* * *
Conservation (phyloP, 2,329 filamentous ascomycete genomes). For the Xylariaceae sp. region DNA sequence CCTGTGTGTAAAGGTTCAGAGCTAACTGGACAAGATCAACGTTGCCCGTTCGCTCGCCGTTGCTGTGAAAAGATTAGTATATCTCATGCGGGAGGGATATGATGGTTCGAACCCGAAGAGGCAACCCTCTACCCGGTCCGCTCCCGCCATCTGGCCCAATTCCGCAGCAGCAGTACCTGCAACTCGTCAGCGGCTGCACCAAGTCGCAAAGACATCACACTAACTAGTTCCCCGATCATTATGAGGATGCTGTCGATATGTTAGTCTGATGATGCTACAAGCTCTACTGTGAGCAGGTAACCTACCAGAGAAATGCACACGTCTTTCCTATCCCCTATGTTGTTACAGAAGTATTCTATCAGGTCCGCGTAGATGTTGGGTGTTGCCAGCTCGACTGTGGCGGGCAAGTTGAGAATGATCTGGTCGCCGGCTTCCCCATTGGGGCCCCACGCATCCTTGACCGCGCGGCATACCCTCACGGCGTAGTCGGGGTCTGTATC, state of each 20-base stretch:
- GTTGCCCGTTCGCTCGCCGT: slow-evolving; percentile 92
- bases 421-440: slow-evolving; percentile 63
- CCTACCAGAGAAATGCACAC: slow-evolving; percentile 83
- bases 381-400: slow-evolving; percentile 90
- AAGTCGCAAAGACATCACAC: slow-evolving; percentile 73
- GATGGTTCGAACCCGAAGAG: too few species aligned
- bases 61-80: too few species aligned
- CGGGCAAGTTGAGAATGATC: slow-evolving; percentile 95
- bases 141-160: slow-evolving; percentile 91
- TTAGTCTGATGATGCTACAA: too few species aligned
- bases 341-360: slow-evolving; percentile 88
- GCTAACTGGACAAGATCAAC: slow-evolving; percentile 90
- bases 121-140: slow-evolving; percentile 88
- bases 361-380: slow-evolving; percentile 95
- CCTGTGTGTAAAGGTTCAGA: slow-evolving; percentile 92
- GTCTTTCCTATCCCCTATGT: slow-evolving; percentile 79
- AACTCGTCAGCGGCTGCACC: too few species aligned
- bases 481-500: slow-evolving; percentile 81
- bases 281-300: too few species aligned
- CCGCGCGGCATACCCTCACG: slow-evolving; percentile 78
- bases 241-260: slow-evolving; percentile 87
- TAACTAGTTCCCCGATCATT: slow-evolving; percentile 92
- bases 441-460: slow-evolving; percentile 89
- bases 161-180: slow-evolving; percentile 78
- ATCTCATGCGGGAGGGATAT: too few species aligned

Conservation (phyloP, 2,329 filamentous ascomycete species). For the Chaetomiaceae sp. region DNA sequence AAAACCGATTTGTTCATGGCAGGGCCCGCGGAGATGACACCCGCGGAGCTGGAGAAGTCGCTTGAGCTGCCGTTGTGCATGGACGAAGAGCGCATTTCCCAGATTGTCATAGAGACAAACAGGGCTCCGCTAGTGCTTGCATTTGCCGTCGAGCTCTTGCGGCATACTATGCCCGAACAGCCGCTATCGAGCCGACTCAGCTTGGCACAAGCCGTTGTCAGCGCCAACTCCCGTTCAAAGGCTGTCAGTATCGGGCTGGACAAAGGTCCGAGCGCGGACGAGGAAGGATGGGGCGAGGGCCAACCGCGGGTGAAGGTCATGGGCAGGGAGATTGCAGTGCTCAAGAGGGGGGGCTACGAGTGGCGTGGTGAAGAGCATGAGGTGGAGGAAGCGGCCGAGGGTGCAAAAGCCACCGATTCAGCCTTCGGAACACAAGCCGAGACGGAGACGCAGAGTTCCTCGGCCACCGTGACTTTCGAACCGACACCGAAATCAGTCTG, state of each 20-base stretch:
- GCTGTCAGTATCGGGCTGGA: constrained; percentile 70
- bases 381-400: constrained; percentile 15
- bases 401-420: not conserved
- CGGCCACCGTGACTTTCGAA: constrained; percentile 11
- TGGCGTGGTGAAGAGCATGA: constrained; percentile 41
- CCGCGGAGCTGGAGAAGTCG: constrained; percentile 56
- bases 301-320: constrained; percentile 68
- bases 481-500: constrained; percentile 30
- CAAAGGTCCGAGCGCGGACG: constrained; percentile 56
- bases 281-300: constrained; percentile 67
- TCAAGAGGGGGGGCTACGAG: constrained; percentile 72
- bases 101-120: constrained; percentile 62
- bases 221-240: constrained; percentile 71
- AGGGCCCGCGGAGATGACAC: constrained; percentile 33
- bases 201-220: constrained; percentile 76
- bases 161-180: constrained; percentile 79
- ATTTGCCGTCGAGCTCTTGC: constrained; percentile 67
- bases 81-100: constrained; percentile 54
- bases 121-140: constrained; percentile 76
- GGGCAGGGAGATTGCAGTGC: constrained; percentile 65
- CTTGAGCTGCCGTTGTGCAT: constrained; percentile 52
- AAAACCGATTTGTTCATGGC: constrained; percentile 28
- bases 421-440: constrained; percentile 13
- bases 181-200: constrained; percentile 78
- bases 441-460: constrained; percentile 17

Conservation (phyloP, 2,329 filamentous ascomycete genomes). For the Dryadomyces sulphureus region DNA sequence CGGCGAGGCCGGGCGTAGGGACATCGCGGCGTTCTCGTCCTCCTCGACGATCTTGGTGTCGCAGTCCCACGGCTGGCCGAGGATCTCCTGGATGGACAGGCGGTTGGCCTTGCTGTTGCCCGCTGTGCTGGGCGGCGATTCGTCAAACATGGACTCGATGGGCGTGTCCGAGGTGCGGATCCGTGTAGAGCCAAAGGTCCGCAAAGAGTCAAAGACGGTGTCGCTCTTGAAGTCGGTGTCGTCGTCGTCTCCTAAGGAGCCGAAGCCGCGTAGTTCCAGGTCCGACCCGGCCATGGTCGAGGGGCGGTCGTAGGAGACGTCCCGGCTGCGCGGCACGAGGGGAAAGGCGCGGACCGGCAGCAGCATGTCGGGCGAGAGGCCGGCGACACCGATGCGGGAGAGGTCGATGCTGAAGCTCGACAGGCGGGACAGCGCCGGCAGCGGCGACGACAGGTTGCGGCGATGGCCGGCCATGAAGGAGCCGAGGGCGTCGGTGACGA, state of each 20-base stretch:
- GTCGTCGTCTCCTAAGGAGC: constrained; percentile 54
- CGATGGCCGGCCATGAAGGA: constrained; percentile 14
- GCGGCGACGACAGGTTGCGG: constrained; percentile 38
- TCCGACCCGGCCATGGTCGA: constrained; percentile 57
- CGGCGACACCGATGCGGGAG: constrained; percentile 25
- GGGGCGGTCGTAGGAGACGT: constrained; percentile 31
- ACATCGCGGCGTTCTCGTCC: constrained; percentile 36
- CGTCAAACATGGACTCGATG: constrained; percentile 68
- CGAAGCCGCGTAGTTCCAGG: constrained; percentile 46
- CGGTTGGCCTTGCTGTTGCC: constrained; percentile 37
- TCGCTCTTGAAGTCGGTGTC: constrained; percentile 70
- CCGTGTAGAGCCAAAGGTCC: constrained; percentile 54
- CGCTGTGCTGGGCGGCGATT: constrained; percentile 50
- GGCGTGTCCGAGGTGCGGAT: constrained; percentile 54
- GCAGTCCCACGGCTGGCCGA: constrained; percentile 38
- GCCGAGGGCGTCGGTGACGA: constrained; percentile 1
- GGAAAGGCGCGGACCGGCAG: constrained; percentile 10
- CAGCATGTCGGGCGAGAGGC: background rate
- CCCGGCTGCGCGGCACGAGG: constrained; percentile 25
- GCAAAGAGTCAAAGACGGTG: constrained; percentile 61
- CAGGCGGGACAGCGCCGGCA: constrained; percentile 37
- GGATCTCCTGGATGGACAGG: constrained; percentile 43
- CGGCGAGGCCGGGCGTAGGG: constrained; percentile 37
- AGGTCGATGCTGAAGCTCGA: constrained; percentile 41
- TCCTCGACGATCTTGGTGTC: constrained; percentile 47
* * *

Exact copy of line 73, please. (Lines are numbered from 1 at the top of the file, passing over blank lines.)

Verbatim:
- GCAAAGAGTCAAAGACGGTG: constrained; percentile 61